| Publication Date: Wednesday, July 06, 2005|
Guest Opinion: The question relating to the Palo Alto Airport should be, 'What if?' Guest Opinion: The question relating to the Palo Alto Airport should be, 'What if?'
(July 06, 2005)
by Peter Carpenter
Palo Alto is a community that values recreation, jobs, congestion-reducing transportation alternatives, education and training, tax-revenue generation, rapid access to emergency medical care and preservation of its Baylands.
It is a community that has devoted considerable time and effort to the careful development and formal adoption of its Comprehensive Plan and its Baylands Master Plan.
And it is a community whose city government is facing severe financial constraints, now and for the foreseeable future.
What if Palo Alto was literally given the opportunity to have a community facility that would provide recreation for thousands of people, create hundreds of jobs, enable some people to avoid long traffic-congesting commutes, provide education and training for hundreds of people at no expense to the taxpayers, contribute hundreds of thousands of dollars in property and sales taxes, ensure that critically sick people and vitally needed organs could reach our hospitals in time to save hundreds of lives, and contribute to the preservation of the Baylands?
And what if that facility was consistent with the current Comprehensive Plan and the Baylands Master Plan and did not cost the taxpayers a dime? Sound like a pretty good opportunity?
The good news is that the Palo Alto Airport already does all of these things -- and more. The airport has a long and rich history and is an extremely valuable community resource.
I have been part of the airport since I learned to fly there in 1990. It has given me and my family great pleasure to rise into the air at sunrise, sunset or in between -- to fly under the sun or, sometimes, stars. And I'd like to see future generations share the soaring exhilaration that flying can provide, from a community airport small enough for people to know each other as neighbors.
In 1929 (when the airport was located next to Embarcadero and El Camino Real), it was designated by the U.S. Civil Aeronautics Board -- the predecessor to the Federal Aviation Administration -- as Aviation Ground School Number 1!
It has only one noise complaint for every 63,909 operations, which an expert on airport noise called "the lowest number of complaints per operations I have ever heard of for any size airport."
More than 200 people are employed by Palo Alto Airport-based organizations --including the largest nonprofit flying club in the world. There are more than 150,000 recreational flights and more than 30,000 business flights a year. Last year more than 800 students earned their pilots' licenses or advanced ratings at the airport, many of them going on to jobs in commercial aviation.
In 2004, hundreds of seriously ill patients were transported by fixed-wing airplanes to the airport and then by ambulance or Life Flight helicopter to Stanford Hospital. During that same year hundreds of hearts, lungs and other organs were flown in and transferred to numerous local hospitals for transplantation into patients who might otherwise have died.
Some individuals fly in from outside the Bay Area daily to work in the local area, thereby reducing the surface traffic congestion from their long-distance commuting. Local businesses frequently use the airport to welcome customers and for their own business travel.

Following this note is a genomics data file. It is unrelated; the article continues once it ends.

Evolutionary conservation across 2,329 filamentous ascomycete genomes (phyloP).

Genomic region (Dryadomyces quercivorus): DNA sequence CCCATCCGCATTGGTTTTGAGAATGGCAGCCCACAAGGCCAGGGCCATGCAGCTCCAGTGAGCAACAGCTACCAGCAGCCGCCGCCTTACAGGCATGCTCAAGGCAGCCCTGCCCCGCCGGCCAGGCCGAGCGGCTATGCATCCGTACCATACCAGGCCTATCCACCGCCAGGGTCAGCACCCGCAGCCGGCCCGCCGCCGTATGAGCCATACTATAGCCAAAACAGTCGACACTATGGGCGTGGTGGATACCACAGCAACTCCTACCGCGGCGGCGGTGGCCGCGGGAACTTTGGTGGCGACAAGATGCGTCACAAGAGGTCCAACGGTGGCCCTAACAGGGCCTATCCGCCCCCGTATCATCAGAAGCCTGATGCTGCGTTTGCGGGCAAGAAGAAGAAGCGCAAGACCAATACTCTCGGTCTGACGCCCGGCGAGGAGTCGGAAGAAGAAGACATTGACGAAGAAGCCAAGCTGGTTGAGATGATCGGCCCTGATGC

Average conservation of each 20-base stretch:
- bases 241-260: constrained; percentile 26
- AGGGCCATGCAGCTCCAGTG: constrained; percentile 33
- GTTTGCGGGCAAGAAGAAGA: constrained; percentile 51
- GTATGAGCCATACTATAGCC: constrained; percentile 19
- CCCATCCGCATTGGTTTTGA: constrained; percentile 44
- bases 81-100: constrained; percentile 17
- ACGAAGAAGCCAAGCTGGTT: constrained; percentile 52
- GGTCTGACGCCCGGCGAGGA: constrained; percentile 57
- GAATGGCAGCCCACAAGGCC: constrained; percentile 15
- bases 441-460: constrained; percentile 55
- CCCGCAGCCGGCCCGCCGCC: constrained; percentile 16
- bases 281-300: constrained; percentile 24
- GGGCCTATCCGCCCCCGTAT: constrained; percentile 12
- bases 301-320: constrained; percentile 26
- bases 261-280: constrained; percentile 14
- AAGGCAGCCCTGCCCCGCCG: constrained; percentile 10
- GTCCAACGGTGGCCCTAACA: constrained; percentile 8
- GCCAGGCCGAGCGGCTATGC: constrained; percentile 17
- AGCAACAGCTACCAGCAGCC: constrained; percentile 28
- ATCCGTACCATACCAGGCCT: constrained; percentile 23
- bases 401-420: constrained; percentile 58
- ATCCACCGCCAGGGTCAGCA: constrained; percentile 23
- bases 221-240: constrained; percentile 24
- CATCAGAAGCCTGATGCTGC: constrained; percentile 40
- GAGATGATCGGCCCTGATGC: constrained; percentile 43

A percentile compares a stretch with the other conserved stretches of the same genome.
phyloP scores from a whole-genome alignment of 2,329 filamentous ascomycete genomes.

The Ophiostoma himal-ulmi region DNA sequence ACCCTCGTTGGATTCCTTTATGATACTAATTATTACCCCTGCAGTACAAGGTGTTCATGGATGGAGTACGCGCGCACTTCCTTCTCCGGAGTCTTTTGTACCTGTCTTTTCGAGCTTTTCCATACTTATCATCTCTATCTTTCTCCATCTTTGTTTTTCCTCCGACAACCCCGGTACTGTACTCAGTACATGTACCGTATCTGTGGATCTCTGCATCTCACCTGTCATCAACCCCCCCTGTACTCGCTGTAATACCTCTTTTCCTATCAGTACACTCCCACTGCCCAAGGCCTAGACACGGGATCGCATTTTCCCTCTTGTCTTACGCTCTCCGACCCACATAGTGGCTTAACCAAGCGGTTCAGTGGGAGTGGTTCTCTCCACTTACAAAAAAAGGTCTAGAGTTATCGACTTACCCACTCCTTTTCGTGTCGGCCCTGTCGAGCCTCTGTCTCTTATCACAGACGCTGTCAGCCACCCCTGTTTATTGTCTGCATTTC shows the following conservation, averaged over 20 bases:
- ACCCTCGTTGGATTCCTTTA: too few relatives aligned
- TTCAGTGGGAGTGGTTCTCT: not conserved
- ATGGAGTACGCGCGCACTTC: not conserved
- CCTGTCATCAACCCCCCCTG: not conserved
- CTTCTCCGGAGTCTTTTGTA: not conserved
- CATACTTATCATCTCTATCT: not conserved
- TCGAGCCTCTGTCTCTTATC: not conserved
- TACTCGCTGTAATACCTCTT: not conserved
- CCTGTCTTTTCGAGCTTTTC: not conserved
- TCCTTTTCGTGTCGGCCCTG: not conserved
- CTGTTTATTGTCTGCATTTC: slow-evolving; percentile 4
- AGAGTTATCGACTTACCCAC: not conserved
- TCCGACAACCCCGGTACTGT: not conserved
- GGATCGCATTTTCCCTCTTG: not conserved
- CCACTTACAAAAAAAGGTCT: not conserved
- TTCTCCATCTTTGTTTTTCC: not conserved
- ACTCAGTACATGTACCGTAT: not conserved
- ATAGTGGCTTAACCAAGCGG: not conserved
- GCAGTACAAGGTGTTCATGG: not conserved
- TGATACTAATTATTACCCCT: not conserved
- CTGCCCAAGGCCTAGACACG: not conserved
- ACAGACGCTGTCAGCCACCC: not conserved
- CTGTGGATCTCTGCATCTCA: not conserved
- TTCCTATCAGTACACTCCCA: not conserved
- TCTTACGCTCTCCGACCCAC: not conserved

In 2004, more than $500,000 in property, possessory interest and sales taxes were paid by the users of the airport -- with most of the taxes going to the City of Palo Alto and the Palo Alto Unified School District, as well as local community colleges.
The Palo Alto Comprehensive Plan has an airport policy: "Support the continued vitality and effectiveness of the Palo Alto Airport without significantly increasing its intensity or intruding into open space areas. The Airport should remain limited to a single runway and two fixed-base operators. Palo Alto will allow for improvement and only minor expansion of existing airport facilities. In the sensitive baylands area, and immediately adjacent to homes in East Palo Alto, traffic and aircraft noise should be minimized."
The Palo Alto Airport meets or exceeds all of those policy objectives. And it doesn't cost Palo Alto taxpayers a dime.
Yet most Palo Alto residents do not even know that we have an airport -- much less that it contributes all of these wonderful, irreplaceable things to the community. Worse, under the current lease of the airport to Santa Clara County it is perceived as losing money -- primarily because the profitable operations of airport-based businesses are not included in this miscalculation. The sad news is that the city does not have a plan for the proactive management of this unique and valuable community asset and instead defers to the county to fulfill this role. But since the county's airport management lease runs out in only 12 years it cannot be expected to have a long-term interest or perspective.
The best news is that next Monday night the City Council will have the opportunity to review all the facts about the Palo Alto Airport and to reaffirm the city's responsibility and interest in maintaining this vital community resource for the long term.
Peter Carpenter is chairman of the Joint Community Relations Committee for the Palo Alto Airport and is a former Palo Alto Planning Commission member from 1973 to 1977. He currently serves on the board of the Menlo Park Fire Protection District. He can be e-mailed at Petercarp@aol.com.
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